Not Your Everyday Banana

by Bart Arondson

submit your photo


Hall of Fame
View past winners from this year

Please participate in Meta
and help us grow.

Take the 2-minute tour ×
Photography Stack Exchange is a question and answer site for professional, enthusiast and amateur photographers. It's 100% free, no registration required.

Some of the Amazon reviews say that Nikon 50mm f/1.8 D has less distortion than Nikon 50mm f/1.8 G?

The D is about $80 cheaper, is smaller, lighter, has less distortion, and has manual aperture control.

D is an older version, and G has got more blades, so on what basis is do they say that distortion is lesser on the older lens?

Is this factor a deal breaker? Why would anyone purchase G then?

share|improve this question
add comment

2 Answers 2

up vote 5 down vote accepted

Most lenses have some amount of distortion, it just may not be measurable or significant.

Thom Hogan says of the f/1.4G:

Linear distortion is low (though slightly higher than the f/1.4G) and barrel in nature. At under 0.5% it's not something I'd bother correcting unless I had software that did automatic correction based on EXIF data, in which case I'd just let that do its thing.

slrgear say this about the 50mm f/1.8

Distortion The 50mm ƒ/1.8 shows no distortion when mounted on the sub-frame D200. On the full-frame D3x, there is a negligible (+0.1%) amount of barrel distortion apparent in the corners.

Both lenses have 7 aperture blades, but that doesn't affect distortion. The f/1.8G blades are rounded, which will make the bokeh a bit more circular.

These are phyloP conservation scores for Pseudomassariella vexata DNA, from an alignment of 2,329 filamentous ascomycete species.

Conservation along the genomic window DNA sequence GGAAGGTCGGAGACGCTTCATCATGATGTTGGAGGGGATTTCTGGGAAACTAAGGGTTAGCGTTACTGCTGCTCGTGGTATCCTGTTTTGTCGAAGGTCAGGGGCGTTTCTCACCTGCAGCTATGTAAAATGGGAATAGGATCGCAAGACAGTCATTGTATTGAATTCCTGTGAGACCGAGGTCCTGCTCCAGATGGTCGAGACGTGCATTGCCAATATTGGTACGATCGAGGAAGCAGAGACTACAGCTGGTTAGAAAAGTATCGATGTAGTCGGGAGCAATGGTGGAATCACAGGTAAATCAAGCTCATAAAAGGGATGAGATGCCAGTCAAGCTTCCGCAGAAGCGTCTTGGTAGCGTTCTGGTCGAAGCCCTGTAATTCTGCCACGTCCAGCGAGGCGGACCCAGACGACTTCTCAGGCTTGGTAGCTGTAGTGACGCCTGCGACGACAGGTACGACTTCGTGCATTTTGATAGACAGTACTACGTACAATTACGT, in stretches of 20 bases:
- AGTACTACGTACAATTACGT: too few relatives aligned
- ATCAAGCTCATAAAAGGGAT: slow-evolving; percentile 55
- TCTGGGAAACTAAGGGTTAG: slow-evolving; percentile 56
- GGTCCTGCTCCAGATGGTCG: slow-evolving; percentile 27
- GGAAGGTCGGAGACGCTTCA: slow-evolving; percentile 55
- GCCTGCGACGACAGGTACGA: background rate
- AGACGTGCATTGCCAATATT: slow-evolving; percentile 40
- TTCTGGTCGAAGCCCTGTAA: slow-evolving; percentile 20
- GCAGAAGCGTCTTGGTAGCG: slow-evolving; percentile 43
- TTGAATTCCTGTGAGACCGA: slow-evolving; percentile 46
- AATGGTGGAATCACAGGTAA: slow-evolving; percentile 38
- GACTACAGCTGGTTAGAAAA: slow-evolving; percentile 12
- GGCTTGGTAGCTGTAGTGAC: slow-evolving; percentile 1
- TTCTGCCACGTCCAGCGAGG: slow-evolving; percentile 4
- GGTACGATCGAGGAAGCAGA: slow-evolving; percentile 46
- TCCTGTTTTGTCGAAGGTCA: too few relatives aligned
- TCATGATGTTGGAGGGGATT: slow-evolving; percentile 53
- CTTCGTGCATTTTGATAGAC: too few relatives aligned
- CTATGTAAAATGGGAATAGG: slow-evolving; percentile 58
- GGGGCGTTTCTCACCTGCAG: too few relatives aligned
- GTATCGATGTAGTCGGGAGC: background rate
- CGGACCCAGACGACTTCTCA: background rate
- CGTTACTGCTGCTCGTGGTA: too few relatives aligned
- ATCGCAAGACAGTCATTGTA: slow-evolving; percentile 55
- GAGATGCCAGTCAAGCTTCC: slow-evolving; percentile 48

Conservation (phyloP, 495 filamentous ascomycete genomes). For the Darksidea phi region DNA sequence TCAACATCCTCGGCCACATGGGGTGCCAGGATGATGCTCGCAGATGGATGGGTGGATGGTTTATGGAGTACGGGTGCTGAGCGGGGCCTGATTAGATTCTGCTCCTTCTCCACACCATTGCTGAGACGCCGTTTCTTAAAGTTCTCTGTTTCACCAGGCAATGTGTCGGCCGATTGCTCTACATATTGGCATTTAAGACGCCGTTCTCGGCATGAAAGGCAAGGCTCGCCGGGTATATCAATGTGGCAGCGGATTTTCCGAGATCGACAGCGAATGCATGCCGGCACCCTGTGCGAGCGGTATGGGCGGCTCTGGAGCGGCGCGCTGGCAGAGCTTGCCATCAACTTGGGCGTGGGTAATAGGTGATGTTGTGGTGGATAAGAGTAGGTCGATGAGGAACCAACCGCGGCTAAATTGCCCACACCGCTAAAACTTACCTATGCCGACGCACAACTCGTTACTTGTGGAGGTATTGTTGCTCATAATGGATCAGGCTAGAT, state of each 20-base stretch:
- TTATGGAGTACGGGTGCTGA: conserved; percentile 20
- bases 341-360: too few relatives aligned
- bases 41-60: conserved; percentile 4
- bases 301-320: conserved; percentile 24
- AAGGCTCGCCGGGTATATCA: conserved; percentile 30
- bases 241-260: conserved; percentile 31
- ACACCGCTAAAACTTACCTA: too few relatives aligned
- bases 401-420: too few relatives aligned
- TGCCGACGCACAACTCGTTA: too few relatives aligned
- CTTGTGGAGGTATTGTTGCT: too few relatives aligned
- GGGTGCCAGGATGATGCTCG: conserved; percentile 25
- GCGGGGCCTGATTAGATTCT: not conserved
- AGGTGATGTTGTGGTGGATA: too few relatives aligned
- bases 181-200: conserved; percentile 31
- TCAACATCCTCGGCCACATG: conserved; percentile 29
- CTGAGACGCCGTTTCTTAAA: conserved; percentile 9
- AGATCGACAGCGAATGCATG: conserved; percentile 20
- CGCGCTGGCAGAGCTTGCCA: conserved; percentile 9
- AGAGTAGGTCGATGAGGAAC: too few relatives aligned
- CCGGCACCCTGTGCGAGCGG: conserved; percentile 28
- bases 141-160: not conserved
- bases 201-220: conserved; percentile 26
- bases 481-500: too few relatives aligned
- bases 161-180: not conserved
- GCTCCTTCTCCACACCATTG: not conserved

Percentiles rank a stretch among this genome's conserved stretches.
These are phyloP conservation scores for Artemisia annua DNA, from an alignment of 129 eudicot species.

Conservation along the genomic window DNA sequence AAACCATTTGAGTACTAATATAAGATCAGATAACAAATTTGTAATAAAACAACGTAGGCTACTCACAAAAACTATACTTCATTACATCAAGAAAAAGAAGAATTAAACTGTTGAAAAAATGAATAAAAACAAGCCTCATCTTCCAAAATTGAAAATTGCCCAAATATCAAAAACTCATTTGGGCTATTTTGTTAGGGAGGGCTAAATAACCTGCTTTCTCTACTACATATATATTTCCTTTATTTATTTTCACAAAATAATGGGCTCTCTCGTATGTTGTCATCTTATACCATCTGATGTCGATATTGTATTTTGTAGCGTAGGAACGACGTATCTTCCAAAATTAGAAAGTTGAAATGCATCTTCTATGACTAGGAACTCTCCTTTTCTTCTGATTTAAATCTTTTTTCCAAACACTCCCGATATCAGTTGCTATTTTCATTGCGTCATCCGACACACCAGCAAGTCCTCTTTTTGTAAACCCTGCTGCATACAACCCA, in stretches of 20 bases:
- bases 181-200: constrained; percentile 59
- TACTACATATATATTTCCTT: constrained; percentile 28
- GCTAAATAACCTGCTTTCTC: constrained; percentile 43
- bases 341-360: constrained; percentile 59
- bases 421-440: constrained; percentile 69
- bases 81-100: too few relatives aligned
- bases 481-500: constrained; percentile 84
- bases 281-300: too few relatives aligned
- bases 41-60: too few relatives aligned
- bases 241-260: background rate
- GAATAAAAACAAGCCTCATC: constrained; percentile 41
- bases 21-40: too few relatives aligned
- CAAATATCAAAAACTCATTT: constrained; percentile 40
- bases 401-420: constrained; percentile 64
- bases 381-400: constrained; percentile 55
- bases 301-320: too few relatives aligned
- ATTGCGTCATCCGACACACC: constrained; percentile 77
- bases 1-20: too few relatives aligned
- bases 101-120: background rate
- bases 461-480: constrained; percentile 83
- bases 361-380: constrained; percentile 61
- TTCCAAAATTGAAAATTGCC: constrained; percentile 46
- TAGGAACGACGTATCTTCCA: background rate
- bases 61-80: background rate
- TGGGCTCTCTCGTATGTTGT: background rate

The more expensive f/1.8G has the following advantages over the f/1.8D

  • sharper in the centre at wide apertures
  • much sharper in the corners at wide apertures, most apparent with FX bodies
  • AF-S focusing motor

Disadvantages

  • more expensive
  • lack of an aperture ring
  • bigger and heavier
  • 58mm filter thread (unusual for a Nikon lens - f/1.8D uses more common 52mm filters

So in summary, I don't think the distortion is a deal breaker. You would buy the f/1.8G if you needed an AF-S motor built in, or if sharpness was a big issue.

share|improve this answer
    
beautiful, thanks. –  TheIndependentAquarius Feb 18 '12 at 7:16
add comment

The biggest reason to buy the G version: it has an AF-S motor. If you're using a camera that doesn't driver the older screwdriver lenses, then the D version won't autofocus. That is, in the current body line-up the 3100 and 5100 can not focus the D version, while the higher end models can.

How much distortion is enough to be considered a deal breaker? How much distortion needs to be evident for you to notice it for everyday, real-world use? If you are shooting architecture (full of straight lines) then distortion is more important, and you should be looking at PC lenses; if you're shooting, well, just about anything else, you'll probably never notice it. Plus, distortion is so easily correctable in Lightroom that I never give it much thought.

Some distortion numbers to chew on.

share|improve this answer
    
if you have that lens can you post here a picture showing maximum distortion? –  TheIndependentAquarius Feb 18 '12 at 2:19
    
also, thanks for your link. I saw -0.82 on 1.4G? That means the distortion is worse on 1.4G as compared to 1.8G? –  TheIndependentAquarius Feb 18 '12 at 2:28
    
I have a pre-D 50 1.8 -- old! Yes, the 1.4G has even more distortion. –  Dan Wolfgang Feb 18 '12 at 2:46
    
Dan, thanks. Difficult to believe. :) Didn't hear that in 1.4G's reviews on dpreview. –  TheIndependentAquarius Feb 18 '12 at 2:48
2  
dpreview mentions it in their Studio Tests, noting that it's basically unnoticeable on DX and minimally noticeable on FX when shooting real-world subjects. –  Dan Wolfgang Feb 18 '12 at 3:03
add comment

Your Answer

 
discard

By posting your answer, you agree to the privacy policy and terms of service.

Not the answer you're looking for? Browse other questions tagged or ask your own question.